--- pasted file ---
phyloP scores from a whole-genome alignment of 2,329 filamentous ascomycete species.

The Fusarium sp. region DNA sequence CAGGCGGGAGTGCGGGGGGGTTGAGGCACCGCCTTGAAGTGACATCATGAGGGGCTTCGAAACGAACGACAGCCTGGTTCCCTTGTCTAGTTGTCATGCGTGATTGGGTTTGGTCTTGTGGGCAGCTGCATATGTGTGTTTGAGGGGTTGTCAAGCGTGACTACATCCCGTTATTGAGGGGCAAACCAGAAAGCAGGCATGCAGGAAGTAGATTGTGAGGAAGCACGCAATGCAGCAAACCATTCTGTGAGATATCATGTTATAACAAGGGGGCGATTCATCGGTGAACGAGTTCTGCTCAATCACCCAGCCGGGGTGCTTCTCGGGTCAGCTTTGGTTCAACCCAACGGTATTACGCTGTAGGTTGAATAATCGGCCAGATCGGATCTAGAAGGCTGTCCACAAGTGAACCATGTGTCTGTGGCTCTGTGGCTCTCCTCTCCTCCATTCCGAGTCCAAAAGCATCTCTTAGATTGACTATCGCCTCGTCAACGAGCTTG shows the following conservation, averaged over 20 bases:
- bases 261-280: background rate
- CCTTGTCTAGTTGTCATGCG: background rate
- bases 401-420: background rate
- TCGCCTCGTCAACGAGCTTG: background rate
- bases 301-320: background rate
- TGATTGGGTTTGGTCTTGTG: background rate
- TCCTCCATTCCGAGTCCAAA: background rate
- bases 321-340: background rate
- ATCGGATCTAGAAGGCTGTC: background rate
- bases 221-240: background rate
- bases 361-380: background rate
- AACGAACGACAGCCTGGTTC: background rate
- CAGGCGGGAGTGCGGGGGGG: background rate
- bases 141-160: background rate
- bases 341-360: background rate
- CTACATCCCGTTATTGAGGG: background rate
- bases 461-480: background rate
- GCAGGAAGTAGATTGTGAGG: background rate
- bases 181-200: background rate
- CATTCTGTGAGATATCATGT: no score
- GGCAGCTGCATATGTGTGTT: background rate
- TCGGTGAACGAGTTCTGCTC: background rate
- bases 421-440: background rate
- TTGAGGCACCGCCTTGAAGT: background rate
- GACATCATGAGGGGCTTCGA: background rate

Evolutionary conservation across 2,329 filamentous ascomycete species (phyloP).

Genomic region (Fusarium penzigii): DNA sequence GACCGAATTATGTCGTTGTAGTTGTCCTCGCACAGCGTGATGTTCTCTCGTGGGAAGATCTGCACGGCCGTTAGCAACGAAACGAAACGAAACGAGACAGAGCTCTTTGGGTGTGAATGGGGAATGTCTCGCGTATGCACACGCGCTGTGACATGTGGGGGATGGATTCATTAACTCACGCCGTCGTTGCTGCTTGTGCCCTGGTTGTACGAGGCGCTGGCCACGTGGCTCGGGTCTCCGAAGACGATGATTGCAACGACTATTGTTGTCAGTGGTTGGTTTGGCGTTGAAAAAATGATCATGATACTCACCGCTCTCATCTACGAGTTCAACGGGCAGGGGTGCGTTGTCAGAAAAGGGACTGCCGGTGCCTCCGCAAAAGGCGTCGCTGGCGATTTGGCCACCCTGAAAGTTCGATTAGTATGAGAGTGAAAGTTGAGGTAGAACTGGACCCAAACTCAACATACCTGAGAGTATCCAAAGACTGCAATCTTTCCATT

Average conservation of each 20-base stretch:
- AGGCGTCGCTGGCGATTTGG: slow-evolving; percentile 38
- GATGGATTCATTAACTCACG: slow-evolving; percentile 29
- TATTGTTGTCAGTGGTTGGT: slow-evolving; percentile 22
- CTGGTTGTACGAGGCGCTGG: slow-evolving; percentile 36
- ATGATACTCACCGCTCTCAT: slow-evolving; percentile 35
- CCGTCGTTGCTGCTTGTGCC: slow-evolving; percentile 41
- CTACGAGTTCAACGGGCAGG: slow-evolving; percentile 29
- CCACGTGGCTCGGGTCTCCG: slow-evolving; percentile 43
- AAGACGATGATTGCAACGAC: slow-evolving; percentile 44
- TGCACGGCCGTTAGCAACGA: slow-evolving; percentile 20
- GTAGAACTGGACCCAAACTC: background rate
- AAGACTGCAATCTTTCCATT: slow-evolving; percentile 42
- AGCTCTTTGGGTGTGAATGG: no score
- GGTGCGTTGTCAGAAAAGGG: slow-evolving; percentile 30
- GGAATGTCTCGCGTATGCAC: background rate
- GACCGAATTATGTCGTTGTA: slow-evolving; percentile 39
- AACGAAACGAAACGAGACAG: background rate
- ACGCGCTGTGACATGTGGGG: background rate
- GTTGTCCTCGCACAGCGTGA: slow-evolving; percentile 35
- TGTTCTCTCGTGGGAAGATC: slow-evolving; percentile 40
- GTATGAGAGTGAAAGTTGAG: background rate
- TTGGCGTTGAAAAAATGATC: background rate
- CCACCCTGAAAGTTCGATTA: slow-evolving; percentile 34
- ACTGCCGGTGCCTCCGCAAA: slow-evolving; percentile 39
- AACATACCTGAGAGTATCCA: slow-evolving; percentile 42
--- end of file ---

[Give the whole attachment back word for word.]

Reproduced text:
phyloP scores from a whole-genome alignment of 2,329 filamentous ascomycete species.

The Fusarium sp. region DNA sequence CAGGCGGGAGTGCGGGGGGGTTGAGGCACCGCCTTGAAGTGACATCATGAGGGGCTTCGAAACGAACGACAGCCTGGTTCCCTTGTCTAGTTGTCATGCGTGATTGGGTTTGGTCTTGTGGGCAGCTGCATATGTGTGTTTGAGGGGTTGTCAAGCGTGACTACATCCCGTTATTGAGGGGCAAACCAGAAAGCAGGCATGCAGGAAGTAGATTGTGAGGAAGCACGCAATGCAGCAAACCATTCTGTGAGATATCATGTTATAACAAGGGGGCGATTCATCGGTGAACGAGTTCTGCTCAATCACCCAGCCGGGGTGCTTCTCGGGTCAGCTTTGGTTCAACCCAACGGTATTACGCTGTAGGTTGAATAATCGGCCAGATCGGATCTAGAAGGCTGTCCACAAGTGAACCATGTGTCTGTGGCTCTGTGGCTCTCCTCTCCTCCATTCCGAGTCCAAAAGCATCTCTTAGATTGACTATCGCCTCGTCAACGAGCTTG shows the following conservation, averaged over 20 bases:
- bases 261-280: background rate
- CCTTGTCTAGTTGTCATGCG: background rate
- bases 401-420: background rate
- TCGCCTCGTCAACGAGCTTG: background rate
- bases 301-320: background rate
- TGATTGGGTTTGGTCTTGTG: background rate
- TCCTCCATTCCGAGTCCAAA: background rate
- bases 321-340: background rate
- ATCGGATCTAGAAGGCTGTC: background rate
- bases 221-240: background rate
- bases 361-380: background rate
- AACGAACGACAGCCTGGTTC: background rate
- CAGGCGGGAGTGCGGGGGGG: background rate
- bases 141-160: background rate
- bases 341-360: background rate
- CTACATCCCGTTATTGAGGG: background rate
- bases 461-480: background rate
- GCAGGAAGTAGATTGTGAGG: background rate
- bases 181-200: background rate
- CATTCTGTGAGATATCATGT: no score
- GGCAGCTGCATATGTGTGTT: background rate
- TCGGTGAACGAGTTCTGCTC: background rate
- bases 421-440: background rate
- TTGAGGCACCGCCTTGAAGT: background rate
- GACATCATGAGGGGCTTCGA: background rate

Evolutionary conservation across 2,329 filamentous ascomycete species (phyloP).

Genomic region (Fusarium penzigii): DNA sequence GACCGAATTATGTCGTTGTAGTTGTCCTCGCACAGCGTGATGTTCTCTCGTGGGAAGATCTGCACGGCCGTTAGCAACGAAACGAAACGAAACGAGACAGAGCTCTTTGGGTGTGAATGGGGAATGTCTCGCGTATGCACACGCGCTGTGACATGTGGGGGATGGATTCATTAACTCACGCCGTCGTTGCTGCTTGTGCCCTGGTTGTACGAGGCGCTGGCCACGTGGCTCGGGTCTCCGAAGACGATGATTGCAACGACTATTGTTGTCAGTGGTTGGTTTGGCGTTGAAAAAATGATCATGATACTCACCGCTCTCATCTACGAGTTCAACGGGCAGGGGTGCGTTGTCAGAAAAGGGACTGCCGGTGCCTCCGCAAAAGGCGTCGCTGGCGATTTGGCCACCCTGAAAGTTCGATTAGTATGAGAGTGAAAGTTGAGGTAGAACTGGACCCAAACTCAACATACCTGAGAGTATCCAAAGACTGCAATCTTTCCATT

Average conservation of each 20-base stretch:
- AGGCGTCGCTGGCGATTTGG: slow-evolving; percentile 38
- GATGGATTCATTAACTCACG: slow-evolving; percentile 29
- TATTGTTGTCAGTGGTTGGT: slow-evolving; percentile 22
- CTGGTTGTACGAGGCGCTGG: slow-evolving; percentile 36
- ATGATACTCACCGCTCTCAT: slow-evolving; percentile 35
- CCGTCGTTGCTGCTTGTGCC: slow-evolving; percentile 41
- CTACGAGTTCAACGGGCAGG: slow-evolving; percentile 29
- CCACGTGGCTCGGGTCTCCG: slow-evolving; percentile 43
- AAGACGATGATTGCAACGAC: slow-evolving; percentile 44
- TGCACGGCCGTTAGCAACGA: slow-evolving; percentile 20
- GTAGAACTGGACCCAAACTC: background rate
- AAGACTGCAATCTTTCCATT: slow-evolving; percentile 42
- AGCTCTTTGGGTGTGAATGG: no score
- GGTGCGTTGTCAGAAAAGGG: slow-evolving; percentile 30
- GGAATGTCTCGCGTATGCAC: background rate
- GACCGAATTATGTCGTTGTA: slow-evolving; percentile 39
- AACGAAACGAAACGAGACAG: background rate
- ACGCGCTGTGACATGTGGGG: background rate
- GTTGTCCTCGCACAGCGTGA: slow-evolving; percentile 35
- TGTTCTCTCGTGGGAAGATC: slow-evolving; percentile 40
- GTATGAGAGTGAAAGTTGAG: background rate
- TTGGCGTTGAAAAAATGATC: background rate
- CCACCCTGAAAGTTCGATTA: slow-evolving; percentile 34
- ACTGCCGGTGCCTCCGCAAA: slow-evolving; percentile 39
- AACATACCTGAGAGTATCCA: slow-evolving; percentile 42